A few hundred marchers assembled this morning at Union Square in New York City, preparing for a solemn procession to the site of the Triangle Shirtwaist factory, where 146 young immigrants perished in a fire 100 years ago today.
For many years, the Triangle fire was the worst industrial accident in New York City.
The marchers came from many walks of life – unionists, performance artists, teachers, descendants of those who died as well as those whose ancestors survived the fire — and from as far away as Salt Lake City and Chicago.
Most striking were 146 handmade shirtwaists or blouses that were attached to bamboo poles and held high in the air, dancing in the wind on a cold but sunny Friday.
As the marchers gathered, one person blew a shofar and others sang Italian peasant songs, tributes to the mostly Jewish and Italian workers, some as young as 14, who died when the flames consumed the upper three stories of the 10-story former Asch Building at Washington Place and Green Street, just off Washington Square.
Teacher Kimberly Schiller brought 12 of her eighth-grade students from Finley Middle School in Huntington on Long Island.
Some family members bore witness by carrying signs with photos of their relatives and their names printed on them.
Among the many union signs on display were those tying the Triangle tragedy to the current problems with workplace safety in garment factories in Bangladesh. One banner read: “We support the Bangladesh Center for Workers Solidarity, a labor organization fighting sweatshop conditions in those factories today.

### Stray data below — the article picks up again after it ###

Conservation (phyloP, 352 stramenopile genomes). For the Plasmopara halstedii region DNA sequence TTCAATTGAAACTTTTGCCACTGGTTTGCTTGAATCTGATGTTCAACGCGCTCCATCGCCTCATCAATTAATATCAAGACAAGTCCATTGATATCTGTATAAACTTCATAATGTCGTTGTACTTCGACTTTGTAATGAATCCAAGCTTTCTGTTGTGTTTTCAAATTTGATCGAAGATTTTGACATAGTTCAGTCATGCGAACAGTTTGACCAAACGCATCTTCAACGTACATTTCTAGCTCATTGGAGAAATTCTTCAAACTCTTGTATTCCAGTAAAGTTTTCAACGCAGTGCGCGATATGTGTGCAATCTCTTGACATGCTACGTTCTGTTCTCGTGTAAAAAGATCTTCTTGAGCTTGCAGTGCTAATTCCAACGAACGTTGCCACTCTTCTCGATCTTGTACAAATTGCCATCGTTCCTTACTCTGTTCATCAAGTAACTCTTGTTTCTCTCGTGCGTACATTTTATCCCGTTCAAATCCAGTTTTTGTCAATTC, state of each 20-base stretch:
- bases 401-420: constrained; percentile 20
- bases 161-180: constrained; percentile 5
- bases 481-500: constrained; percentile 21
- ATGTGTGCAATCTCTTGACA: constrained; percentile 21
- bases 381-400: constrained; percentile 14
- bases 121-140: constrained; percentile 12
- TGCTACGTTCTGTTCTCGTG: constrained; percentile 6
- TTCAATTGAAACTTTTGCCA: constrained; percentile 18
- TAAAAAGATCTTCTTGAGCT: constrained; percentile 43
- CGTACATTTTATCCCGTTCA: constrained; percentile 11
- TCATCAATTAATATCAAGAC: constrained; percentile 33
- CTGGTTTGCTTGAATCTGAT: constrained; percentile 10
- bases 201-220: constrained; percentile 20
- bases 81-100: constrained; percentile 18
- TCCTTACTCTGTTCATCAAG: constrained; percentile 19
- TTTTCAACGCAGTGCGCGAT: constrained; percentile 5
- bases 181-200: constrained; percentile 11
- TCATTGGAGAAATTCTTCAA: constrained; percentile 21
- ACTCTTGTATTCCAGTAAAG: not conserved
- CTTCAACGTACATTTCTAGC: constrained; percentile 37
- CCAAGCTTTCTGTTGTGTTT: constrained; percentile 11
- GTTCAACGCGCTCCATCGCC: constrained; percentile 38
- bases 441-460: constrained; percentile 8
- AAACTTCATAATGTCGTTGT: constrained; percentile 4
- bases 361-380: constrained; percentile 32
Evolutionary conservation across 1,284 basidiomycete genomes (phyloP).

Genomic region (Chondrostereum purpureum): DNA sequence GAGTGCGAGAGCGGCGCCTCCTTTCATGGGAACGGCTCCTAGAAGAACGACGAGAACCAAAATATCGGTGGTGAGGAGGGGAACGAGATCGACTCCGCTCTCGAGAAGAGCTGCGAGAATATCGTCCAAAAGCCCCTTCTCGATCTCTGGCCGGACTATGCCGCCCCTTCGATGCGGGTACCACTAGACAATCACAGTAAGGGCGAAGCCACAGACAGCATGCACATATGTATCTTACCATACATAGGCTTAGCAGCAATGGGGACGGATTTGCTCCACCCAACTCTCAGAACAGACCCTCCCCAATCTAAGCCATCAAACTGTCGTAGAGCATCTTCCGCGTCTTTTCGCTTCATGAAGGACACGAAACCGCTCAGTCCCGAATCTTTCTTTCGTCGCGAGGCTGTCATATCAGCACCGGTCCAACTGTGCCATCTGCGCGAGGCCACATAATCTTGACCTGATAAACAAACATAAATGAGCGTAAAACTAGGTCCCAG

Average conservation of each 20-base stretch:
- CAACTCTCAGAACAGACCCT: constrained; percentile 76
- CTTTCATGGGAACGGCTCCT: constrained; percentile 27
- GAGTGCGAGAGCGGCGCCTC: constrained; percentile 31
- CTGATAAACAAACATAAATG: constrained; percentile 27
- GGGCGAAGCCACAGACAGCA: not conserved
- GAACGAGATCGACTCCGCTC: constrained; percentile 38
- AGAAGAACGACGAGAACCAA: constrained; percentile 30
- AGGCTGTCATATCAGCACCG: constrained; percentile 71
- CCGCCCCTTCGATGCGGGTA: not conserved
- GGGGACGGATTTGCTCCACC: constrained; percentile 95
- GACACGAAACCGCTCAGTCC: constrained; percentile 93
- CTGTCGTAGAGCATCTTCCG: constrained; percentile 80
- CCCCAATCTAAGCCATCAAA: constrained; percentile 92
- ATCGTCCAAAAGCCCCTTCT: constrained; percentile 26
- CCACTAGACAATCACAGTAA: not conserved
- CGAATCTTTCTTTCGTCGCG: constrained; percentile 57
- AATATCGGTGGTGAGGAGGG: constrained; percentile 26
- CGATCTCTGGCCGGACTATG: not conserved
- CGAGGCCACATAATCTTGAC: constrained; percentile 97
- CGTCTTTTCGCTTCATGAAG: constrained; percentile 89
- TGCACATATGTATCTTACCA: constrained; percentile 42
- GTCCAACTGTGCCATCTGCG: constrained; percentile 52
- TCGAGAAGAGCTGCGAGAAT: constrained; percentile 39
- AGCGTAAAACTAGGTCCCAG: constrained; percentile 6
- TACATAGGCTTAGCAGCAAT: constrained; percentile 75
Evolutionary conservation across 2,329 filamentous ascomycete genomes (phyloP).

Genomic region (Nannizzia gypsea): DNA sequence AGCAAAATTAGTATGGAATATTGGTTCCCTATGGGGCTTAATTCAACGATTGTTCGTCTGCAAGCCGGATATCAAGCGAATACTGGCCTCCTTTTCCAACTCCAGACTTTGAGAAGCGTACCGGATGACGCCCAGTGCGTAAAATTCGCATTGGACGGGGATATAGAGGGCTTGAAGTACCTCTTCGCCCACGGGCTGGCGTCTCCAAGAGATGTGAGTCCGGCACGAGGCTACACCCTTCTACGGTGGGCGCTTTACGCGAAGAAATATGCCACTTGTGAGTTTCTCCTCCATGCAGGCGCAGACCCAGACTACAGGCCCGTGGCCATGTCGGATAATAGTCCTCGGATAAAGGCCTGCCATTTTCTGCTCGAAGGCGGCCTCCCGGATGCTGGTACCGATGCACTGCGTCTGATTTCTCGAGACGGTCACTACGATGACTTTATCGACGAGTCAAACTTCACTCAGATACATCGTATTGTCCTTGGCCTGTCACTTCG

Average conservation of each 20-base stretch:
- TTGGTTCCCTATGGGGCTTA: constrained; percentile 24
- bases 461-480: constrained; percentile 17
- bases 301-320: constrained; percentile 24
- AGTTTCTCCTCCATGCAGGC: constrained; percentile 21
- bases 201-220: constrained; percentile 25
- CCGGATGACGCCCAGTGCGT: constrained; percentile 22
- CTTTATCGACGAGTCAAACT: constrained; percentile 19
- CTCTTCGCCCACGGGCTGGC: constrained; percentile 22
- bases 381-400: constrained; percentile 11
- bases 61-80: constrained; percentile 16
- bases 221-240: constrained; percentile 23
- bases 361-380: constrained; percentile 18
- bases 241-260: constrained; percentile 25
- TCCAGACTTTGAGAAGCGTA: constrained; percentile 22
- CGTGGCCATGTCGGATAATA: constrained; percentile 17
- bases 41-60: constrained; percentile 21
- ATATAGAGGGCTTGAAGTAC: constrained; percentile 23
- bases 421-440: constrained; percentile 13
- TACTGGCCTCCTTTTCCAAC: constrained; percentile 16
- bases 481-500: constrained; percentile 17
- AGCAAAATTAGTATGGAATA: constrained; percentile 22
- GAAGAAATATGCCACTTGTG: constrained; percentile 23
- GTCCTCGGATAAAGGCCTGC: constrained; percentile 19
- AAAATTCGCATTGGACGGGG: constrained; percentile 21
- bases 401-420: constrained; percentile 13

Another sign read: “ No Sweatshop Economy.”
The marchers planned to head to Washington Square and join the crowd for the official 100th anniversary commemoration that begins at noon. Bruce Raynor, president of Workers United/SEIU, will emcee the proceedings, joined by Hilda L. Solis, U.S. secretary of Labor; New York City Mayor Michael Bloomberg, and actor Danny Glover, a longtime supporter of the labor movement.
For the first time this year, all 146 names of the victims will be read. The last six, who had been unknown for 100 years, were recently identified.
The commemoration in New York City is the largest of dozens of events around the nation that are taking place today, or have taken placed during the month, to pay tribute to those who died and to try to galvanize support for workers’ struggles today.